Bankruptcy isn't something you should dive into unawares, and there are certain steps you have to take to see if you qualify for one. Determining which type of bankruptcy you're eligible to file starts with a means test. Let's look at how to prepare for this first step, and where to go next.
What's a Means Test?
If you're not sure which type of bankruptcy you qualify for – Chapter 7 or Chapter 13 – the means test is a good place to start. Even though it's called a test, you shouldn't worry – this isn't like a pop quiz!
It typically consists of at least one, or more, forms. These forms help you determine if your means (your financial resources) are more or less than what qualifies you to file Chapter 7 bankruptcy.
In the case of bankruptcy, "means" refers to the amount of income you have available. Income levels vary state-to-state, so to qualify for a Chapter 7 bankruptcy you need to make less than the average income level for a family of the same size in your state.
If you make more than that, you might still qualify for a Chapter 7 bankruptcy, but you have a few more steps to take before you can be sure. If you make less than the median income for your state, you likely qualify for a Chapter 7 bankruptcy, and you're now done with the means test!
Determining Your Chapter 7 Eligibility
Once you fill out the paperwork for the means test and discover that you make more than the median income in your state, you move on to the second step in the test. This step involves determining whether you have enough available income to try and repay your debts.
This part of the means test's job is to calculate how much disposable income you have leftover each month after paying your allowed monthly expenses such as rent, mortgage, and auto loan obligations. If the means test proves that you can afford the necessities, and still have enough left over to attempt making payments on your unsecured debt, such as credit cards, you're not likely to qualify for Chapter 7 bankruptcy.
In this case, you may be eligible for Chapter 13 bankruptcy. Chapter 13 gives you either three or five years to repay your creditor at least a portion of what you owe before any remaining unsecured debt is wiped away in a successful discharge. This differs from Chapter 7 bankruptcy, where your assets are liquidated to recover as much money as possible to repay your debts.
What Does Chapter 7 Mean for Your Car?
If you do qualify for a Chapter 7 bankruptcy, and you have an auto loan, you have a few options. Typically, if you can protect the value of your car with a vehicle exemption you may be able to keep it. However, if your vehicle is worth more than you can exempt you need to decide upfront if you want to keep it and the loan.
Here are the standard options that usually apply to borrowers who are considering Chapter 7 bankruptcy:
Reaffirmation means that you and your lender agree to the terms of your original or renegotiated contract and you agree to continue making payments as scheduled. Since reaffirmation involves signing a new agreement with your lender, you may be able to negotiate the term or your loan at this time.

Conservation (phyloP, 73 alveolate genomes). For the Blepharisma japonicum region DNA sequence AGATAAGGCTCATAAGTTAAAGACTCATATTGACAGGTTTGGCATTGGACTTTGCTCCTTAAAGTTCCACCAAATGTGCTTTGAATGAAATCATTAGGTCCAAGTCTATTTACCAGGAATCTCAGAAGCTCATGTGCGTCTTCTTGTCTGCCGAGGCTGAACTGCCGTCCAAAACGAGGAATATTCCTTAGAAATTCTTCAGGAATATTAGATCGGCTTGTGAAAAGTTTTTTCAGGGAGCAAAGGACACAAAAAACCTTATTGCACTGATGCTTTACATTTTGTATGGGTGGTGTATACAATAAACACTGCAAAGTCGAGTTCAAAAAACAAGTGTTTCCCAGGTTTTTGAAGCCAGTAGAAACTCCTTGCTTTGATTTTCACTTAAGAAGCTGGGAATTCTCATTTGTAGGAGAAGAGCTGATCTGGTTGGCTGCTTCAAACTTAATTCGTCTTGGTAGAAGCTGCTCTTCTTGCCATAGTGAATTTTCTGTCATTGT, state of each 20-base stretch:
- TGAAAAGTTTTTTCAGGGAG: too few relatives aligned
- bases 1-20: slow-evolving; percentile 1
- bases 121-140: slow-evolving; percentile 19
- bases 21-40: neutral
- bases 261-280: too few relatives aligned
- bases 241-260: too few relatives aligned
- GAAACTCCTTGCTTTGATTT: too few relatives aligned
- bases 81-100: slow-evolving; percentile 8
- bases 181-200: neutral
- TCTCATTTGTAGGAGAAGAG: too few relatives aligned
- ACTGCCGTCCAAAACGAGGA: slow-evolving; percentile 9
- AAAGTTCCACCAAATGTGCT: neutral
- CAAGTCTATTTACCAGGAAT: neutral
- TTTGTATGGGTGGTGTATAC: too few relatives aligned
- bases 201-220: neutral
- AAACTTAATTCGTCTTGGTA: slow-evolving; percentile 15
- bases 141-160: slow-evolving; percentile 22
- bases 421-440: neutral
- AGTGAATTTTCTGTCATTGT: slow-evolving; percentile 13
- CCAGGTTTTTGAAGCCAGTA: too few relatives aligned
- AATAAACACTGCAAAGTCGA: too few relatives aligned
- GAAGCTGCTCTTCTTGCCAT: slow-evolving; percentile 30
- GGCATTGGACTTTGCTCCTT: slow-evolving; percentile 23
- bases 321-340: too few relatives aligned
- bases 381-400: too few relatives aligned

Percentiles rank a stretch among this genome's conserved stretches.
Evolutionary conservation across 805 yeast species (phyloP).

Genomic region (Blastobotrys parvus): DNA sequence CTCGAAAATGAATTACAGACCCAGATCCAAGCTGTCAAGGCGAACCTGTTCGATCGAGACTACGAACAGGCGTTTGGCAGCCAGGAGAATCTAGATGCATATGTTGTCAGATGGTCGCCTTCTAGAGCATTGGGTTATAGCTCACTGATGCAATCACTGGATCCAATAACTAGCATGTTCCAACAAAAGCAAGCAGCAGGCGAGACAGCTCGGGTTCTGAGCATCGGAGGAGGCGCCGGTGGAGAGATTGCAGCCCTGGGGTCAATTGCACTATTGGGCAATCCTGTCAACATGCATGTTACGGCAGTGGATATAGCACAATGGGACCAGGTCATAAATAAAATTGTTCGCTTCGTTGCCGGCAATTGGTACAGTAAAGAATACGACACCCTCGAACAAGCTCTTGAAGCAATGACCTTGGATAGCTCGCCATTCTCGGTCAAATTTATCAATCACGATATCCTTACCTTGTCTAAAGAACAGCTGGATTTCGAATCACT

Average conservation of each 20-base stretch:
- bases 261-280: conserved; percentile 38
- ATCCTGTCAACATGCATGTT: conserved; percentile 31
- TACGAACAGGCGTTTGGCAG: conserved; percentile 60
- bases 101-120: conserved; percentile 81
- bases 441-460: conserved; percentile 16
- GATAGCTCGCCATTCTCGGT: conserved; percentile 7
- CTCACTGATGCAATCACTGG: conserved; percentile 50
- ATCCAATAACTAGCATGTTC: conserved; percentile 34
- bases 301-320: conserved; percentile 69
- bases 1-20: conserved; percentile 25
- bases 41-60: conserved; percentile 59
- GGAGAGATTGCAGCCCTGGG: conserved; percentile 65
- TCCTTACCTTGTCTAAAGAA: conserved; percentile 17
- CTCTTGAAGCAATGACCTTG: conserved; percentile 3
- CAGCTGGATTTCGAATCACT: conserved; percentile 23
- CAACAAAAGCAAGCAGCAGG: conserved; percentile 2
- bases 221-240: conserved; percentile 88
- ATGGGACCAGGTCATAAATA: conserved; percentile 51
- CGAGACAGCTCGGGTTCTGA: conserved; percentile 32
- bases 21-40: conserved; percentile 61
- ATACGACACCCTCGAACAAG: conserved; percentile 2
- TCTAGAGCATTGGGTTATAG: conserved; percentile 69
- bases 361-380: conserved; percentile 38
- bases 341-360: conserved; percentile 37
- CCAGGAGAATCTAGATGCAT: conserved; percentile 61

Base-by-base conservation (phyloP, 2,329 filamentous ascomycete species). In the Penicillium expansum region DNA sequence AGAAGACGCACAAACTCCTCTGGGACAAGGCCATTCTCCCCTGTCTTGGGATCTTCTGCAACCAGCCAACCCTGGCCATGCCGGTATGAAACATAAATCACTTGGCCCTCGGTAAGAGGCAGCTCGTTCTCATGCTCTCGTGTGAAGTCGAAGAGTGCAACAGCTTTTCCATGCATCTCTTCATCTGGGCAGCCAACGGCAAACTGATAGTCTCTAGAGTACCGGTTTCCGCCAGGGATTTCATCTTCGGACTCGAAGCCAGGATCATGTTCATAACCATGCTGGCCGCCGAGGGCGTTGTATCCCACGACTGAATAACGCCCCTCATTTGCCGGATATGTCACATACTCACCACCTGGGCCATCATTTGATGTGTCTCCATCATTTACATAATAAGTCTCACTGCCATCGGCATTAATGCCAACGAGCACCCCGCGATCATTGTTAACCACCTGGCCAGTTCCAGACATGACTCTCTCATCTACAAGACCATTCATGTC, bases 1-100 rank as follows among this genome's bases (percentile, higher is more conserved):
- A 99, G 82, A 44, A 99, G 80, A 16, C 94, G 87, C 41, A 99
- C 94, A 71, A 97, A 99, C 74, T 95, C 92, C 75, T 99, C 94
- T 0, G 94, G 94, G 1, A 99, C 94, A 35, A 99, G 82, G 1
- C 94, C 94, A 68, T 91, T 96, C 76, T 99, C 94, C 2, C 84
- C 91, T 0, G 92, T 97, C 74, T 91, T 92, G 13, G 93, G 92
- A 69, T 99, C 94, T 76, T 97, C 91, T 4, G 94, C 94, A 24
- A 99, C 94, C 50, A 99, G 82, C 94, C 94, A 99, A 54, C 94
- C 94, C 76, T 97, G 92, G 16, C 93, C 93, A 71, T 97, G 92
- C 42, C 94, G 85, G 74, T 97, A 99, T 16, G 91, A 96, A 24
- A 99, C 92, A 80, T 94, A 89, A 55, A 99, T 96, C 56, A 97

Often, borrowers that are facing bankruptcy and have a loan that's upside-down can get rid of that negative equity by having the lender agree to accept the current market value of the vehicle, instead of what's owed on your loan. You may even be able to reaffirm your loan if you're behind on payments, by having the lender roll those missed payments into your new agreement.
Reaffirmation isn't available in every situation, or in every state, so it's important you understand whether or not you qualify.
To redeem your car, you pay the lender the current value of the vehicle in one lump sum instead of your loan amount. You can do this whether you're current on your loan payment or not as long as you have the funds to do it. In this case, you can save a lot of money if your car has depreciated a lot or you're in a negative equity position.
Surrender the vehicle:
If you choose not to keep your auto loan when you file Chapter 7 bankruptcy, you must select this option when you file. If this is your choice, you return the vehicle and are released from all liability, on any remaining loan balance.
Need a Vehicle After Chapter 7?
Once you're discharged from your Chapter 7 bankruptcy, typically after four to six months, you should be able to qualify for a new car loan if you need one, but you may need to work with a bad credit lender. Bankruptcy takes a toll on your credit score, which can make it difficult to qualify for vehicle financing through all lenders, but we want to help make it a little easier.
Here at Auto Credit Express, we've gathered a network of special finance dealerships that are signed up with subprime lenders to help people in unique credit situations, such as post-bankruptcy. We've been connecting consumers with local dealerships for over 20 years and we want to help you, too. Get started right now by filling out our fast, free, no-obligation auto loan request form.